Date of Award


Degree Name

Educational Leadership


College of Education and Professional Development

Type of Degree


Document Type


First Advisor

Dr. Dennis P. Prisk, Chair

Second Advisor

Dr. Paul Leary

Third Advisor

Dr. Lynne Welch

Fourth Advisor

Dr. Steven Banks


The purpose of this study was to determine if there is a difference in the perceived stress levels and the coping styles of junior and senior students in nursing and social work programs. The study used a descriptive comparative approach and was non[1]experimental. Research questions were developed to guide this research. The population for this research included all junior and senior nursing and social work students preparing for or in clinical courses at a selected university. The sample consisted of 89 nursing students and 33 social work students. Data was obtained through self-reported survey procedures. The researcher visited appropriate classrooms identified by faculty. Participants were given a packet with three instruments. The first instrument was a demographic tool developed by the researcher. Perceived stress levels were measured by Cohen's Perceived Stress Scale. Coping styles were identified by the Moos Coping Responses Inventory. Responses indicated that social work students have significantly higher perceived stress levels than nursing students. Nursing students identified more reliance on approach coping responses, while social work students identified more reliance on avoidance coping responses. No significant differences were identified between the two groups based on age, gender, marital status, employment status or class.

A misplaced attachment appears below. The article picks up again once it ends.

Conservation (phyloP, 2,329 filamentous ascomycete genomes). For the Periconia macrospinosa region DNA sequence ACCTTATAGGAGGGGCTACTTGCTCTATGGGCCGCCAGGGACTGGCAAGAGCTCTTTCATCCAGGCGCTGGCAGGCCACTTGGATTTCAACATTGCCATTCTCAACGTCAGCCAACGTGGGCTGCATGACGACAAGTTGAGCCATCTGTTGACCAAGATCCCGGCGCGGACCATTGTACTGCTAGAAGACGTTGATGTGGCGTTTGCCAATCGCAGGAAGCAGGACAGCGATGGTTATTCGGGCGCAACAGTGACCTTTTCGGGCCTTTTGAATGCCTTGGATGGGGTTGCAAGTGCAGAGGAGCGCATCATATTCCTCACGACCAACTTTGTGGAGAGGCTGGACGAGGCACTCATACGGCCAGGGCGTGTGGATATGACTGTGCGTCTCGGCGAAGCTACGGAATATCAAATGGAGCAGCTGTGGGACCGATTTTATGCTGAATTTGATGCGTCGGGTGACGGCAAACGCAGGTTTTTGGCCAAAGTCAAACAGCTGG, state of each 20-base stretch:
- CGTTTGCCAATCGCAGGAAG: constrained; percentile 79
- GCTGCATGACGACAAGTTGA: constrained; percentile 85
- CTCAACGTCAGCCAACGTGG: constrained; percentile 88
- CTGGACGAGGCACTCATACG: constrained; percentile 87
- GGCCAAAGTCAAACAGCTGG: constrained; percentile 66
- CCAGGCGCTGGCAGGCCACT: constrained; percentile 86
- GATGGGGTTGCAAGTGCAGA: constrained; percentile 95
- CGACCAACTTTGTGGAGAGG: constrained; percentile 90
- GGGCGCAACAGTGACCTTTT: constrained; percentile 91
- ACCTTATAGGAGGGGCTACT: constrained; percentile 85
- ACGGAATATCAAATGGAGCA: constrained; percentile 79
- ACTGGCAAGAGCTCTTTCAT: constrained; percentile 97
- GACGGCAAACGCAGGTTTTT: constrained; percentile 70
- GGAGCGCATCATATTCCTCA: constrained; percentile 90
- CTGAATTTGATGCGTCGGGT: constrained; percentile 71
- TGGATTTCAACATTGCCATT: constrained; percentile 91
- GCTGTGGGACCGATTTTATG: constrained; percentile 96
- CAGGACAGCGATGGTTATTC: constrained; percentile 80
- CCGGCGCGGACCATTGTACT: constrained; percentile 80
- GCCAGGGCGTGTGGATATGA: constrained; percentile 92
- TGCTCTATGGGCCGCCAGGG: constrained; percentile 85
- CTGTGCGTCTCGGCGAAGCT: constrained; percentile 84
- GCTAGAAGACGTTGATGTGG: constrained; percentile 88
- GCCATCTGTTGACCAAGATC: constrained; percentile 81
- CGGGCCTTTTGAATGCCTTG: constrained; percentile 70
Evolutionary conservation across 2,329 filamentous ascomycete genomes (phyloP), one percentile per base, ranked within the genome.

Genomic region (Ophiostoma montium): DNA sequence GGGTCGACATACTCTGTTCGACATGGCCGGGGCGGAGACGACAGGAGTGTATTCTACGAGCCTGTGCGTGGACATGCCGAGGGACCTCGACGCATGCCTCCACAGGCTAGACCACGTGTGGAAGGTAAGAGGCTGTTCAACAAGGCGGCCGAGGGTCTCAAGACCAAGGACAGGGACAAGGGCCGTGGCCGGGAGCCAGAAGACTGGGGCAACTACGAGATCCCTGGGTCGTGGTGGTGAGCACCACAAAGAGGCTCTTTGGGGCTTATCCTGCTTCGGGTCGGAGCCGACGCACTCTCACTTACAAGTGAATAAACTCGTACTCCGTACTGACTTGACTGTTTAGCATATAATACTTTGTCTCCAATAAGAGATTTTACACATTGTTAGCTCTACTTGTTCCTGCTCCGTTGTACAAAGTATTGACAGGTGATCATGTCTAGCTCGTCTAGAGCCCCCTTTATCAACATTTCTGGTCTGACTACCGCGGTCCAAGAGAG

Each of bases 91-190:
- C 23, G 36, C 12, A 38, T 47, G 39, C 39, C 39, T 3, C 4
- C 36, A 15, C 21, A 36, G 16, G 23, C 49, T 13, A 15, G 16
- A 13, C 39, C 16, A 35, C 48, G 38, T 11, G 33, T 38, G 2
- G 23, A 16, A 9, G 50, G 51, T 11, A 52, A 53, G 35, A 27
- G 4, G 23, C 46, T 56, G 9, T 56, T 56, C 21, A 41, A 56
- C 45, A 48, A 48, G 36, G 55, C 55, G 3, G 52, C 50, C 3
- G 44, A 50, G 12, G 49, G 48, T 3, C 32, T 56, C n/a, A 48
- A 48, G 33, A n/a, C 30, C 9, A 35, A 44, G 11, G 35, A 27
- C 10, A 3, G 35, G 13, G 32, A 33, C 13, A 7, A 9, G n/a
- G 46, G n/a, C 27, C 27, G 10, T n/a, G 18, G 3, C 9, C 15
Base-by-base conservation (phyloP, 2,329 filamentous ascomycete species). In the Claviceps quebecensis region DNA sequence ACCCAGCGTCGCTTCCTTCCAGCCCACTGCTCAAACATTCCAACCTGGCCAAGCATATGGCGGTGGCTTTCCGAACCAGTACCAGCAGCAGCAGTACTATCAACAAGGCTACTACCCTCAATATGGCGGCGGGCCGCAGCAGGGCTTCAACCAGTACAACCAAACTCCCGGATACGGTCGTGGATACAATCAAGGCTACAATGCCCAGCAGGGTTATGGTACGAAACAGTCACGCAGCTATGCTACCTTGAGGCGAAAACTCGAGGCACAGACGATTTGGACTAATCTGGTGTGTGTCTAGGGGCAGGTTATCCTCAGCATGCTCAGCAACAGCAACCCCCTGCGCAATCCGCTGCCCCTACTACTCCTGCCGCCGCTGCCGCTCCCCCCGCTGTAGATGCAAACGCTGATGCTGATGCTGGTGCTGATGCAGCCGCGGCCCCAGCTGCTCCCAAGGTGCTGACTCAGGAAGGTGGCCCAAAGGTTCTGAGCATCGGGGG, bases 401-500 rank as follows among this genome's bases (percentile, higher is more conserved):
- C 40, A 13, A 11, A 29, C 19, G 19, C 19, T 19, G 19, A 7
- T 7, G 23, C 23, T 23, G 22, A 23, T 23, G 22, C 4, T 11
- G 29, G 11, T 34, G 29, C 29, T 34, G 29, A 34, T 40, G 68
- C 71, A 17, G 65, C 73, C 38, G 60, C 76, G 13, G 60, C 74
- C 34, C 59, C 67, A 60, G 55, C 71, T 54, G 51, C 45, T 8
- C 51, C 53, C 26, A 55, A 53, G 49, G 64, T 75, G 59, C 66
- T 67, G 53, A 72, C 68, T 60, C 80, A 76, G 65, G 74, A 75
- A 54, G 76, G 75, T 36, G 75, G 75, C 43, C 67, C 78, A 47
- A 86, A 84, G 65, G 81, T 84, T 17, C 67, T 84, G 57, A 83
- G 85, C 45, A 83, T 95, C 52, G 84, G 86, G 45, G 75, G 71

Stress (Psychology) -- Testing

Nursing students -- Life skills assessment

Students -- Life skills assessment

Coping Responses Inventory

Perception -- Testing